St. Louis’ Erica King Is Living the Sweet Life With Her Shorty Mix Gourmet Cookies

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  • Erica King is the queen of cookies.

Erica King was walking around Chicago enjoying the summer splendor and eating Garrett popcorn when she realized how much she would miss her adopted home.

Preparing to move to St. Louis, King took stock of everything she would miss: the beautiful months of June, July and August, the scenery, and the sweet and salty taste of this popcorn. She tried to think of another food that captured that flavor perfectly when it hit her, and then it struck her: why not create one yourself?

“I was walking around with my boyfriend and was like, ‘Oh boy, what else is there that has that magical cheddar caramel flavor that I can indulge in when I go?'” King recalls. “I couldn’t think of anything. Popcorn has this crazy mix of different flavors, but then I thought, ‘What if it was in a cookie?’ My friend looked at me like I was crazy. I’m always the one in the friends group who has these crazy ideas, but sometimes these crazy ideas actually work. ”

Looking back, King now sees that the road to the launch of Shorty Mix Gourmet Cookies ( began long before its reveal in Chicago in 2014. Growing up she was incredibly close to her grandmother and has fond memories of she was in her house and smelled the incredible flavors that came from her kitchen as she tried to get Danish shortbread from her signature blue tins – even though she usually comes with it Loose change or sewing supplies were filled and not with sweet treats she was hoping for.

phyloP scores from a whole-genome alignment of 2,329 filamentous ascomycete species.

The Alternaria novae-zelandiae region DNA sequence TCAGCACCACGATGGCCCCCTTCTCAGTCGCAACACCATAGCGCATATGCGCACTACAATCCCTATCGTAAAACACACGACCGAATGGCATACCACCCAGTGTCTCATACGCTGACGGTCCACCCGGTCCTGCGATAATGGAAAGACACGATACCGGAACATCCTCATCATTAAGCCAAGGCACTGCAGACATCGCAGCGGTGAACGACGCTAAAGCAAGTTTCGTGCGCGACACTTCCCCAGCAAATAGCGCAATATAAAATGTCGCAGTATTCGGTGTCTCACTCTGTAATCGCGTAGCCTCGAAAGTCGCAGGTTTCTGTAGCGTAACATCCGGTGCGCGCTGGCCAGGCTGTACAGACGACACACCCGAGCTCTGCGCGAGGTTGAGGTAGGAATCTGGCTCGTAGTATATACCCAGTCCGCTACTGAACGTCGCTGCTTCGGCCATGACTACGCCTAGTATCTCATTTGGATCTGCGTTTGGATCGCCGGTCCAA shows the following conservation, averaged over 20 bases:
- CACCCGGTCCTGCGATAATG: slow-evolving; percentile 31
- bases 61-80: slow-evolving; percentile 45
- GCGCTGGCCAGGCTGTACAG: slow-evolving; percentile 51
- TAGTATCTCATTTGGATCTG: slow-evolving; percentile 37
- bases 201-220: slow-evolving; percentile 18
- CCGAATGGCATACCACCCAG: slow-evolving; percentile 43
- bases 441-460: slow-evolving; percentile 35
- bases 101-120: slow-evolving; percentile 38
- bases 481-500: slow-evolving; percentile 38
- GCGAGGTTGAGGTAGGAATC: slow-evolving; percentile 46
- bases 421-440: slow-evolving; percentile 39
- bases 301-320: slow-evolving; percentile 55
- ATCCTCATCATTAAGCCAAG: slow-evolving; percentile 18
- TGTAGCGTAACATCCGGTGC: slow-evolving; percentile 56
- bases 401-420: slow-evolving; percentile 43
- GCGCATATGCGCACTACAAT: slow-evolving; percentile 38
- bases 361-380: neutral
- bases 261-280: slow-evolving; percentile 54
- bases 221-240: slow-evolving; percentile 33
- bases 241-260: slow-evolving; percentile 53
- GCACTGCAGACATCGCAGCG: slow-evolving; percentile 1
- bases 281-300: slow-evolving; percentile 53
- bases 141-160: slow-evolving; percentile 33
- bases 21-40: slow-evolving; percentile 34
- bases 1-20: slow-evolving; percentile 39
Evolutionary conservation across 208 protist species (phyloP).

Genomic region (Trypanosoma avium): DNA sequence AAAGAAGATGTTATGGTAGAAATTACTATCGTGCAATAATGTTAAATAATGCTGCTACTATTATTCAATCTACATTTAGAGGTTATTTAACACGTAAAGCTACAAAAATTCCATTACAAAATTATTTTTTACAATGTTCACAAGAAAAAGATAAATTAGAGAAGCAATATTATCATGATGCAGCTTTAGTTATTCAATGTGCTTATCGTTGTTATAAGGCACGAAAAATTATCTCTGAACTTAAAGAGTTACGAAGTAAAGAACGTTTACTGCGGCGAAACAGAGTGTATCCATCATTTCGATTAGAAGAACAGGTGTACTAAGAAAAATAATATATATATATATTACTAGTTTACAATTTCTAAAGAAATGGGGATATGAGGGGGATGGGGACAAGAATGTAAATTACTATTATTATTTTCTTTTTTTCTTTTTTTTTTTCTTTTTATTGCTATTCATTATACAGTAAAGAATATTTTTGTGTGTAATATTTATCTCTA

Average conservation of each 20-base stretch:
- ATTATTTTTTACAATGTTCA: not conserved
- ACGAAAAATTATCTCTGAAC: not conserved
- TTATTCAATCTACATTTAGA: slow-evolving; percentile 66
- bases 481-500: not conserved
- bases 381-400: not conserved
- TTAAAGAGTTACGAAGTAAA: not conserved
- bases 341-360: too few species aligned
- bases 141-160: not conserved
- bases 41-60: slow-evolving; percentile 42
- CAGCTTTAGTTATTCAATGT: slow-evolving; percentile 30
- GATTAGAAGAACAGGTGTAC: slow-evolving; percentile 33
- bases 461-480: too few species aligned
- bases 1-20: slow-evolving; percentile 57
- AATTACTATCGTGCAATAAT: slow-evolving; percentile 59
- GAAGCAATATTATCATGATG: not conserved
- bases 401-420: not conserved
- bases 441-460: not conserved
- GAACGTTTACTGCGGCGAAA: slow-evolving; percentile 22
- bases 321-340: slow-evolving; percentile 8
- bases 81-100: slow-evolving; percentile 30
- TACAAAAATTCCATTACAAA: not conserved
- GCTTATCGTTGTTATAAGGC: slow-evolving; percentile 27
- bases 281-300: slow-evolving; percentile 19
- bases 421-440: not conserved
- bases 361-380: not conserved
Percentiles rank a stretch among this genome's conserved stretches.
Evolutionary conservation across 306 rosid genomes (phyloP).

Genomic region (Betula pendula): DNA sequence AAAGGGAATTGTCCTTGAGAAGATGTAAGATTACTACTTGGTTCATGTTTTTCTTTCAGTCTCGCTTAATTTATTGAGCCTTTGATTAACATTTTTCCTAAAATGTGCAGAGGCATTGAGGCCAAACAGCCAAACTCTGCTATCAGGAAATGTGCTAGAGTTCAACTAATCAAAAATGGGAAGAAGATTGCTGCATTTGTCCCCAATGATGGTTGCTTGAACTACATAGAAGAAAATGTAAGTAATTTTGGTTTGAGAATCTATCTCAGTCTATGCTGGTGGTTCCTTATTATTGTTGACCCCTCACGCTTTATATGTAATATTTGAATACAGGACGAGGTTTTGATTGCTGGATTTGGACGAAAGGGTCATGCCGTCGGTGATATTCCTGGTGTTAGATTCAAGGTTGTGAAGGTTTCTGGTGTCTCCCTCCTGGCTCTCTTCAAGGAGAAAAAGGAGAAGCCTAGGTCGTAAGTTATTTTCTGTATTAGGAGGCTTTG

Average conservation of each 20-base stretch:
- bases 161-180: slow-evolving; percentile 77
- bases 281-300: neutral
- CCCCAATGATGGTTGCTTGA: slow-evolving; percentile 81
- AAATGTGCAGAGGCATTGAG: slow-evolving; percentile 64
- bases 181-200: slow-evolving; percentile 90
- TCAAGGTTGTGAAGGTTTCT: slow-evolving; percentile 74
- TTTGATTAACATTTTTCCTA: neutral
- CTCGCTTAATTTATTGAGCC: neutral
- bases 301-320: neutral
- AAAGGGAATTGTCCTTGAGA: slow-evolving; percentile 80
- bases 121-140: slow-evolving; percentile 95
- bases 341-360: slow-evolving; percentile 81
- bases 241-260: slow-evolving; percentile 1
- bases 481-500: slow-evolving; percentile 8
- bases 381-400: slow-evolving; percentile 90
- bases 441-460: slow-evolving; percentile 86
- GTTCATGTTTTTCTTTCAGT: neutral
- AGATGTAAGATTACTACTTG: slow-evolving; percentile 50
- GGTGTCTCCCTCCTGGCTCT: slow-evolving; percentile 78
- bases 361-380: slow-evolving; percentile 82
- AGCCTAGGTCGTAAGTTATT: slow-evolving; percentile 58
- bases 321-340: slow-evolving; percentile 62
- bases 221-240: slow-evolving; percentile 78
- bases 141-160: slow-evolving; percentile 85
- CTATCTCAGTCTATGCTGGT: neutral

Those memories stayed with her when she went to college and began her career in marketing. Baking was always a source of stress reliever for her, and she returned to the kitchen when she needed to decompress. These culinary skills came in particularly useful when she returned to St. Louis and was unemployed and living at home with her mother. She wasn’t sure what the next step was. She found an old cookbook her grandmother had given her and took it as a sign that she should put her energy into baking. With her mother, brother and neighbors as taste testers, she began researching and developing what would become her brand of biscuits.

“Baking was my salvation at the time,” says King. “I figured I had this idea so now I had to do the real science of it. I started testing and researching and was a perfectionist about the products. My mom and brother were tasters, but I went too around my neighborhood. knocking on people’s doors – I was that weird person who asked them if they wanted to try my cookies, but they loved it. ”

Although King was passionate about baking, she wasn’t quite ready to go all-in, so she put her biscuit business on the back burner. She returned to marketing where she worked for a number of years in a job that she enjoyed, even if she couldn’t get rid of the feeling that something was missing. About two years later, that feeling became too strong for her to ignore.

“I felt so unhappy and felt that there had to be something more,” says King. “I started traveling again – I used every work vacation to go somewhere. Looking back, I see that I was looking for something and wanted something better in life. About a year later I found my grandmother’s cookbook, and then I did it. ” said, ‘OK Grandma. I hear you. I will do it.’ ”

King quit her marketing job and devoted herself to setting up Shorty Mix Gourmet Cookies. King drew on both her grandmother’s influence and her own experiences traveling around the world. He developed several shortbread-based recipes and started building their brand. With the help of the local startup incubator Square One’s business bootcamp and local commissioner and food incubator STL Foodworks, King received the entrepreneurial know-how and guidance to get their business up and running. Now that she has several farmers’ markets and pop-ups with her, she is confident that she is fulfilling her calling: bringing joy to others through delicious food and delighting herself by doing what she loves.

“I’m the kind of person who just likes so many different things – the word ‘cosmopolitan’ applies because I just like so many different things,” says King. “It was difficult for a long time because people said I have to choose one thing that has to do with my life, and I’ve struggled with it for the longest time. With these cookies no one is going to make me choose just one thing I will Creating 500 different flavors – OK, not really, but I like targeting that because it gives me a place to start. ”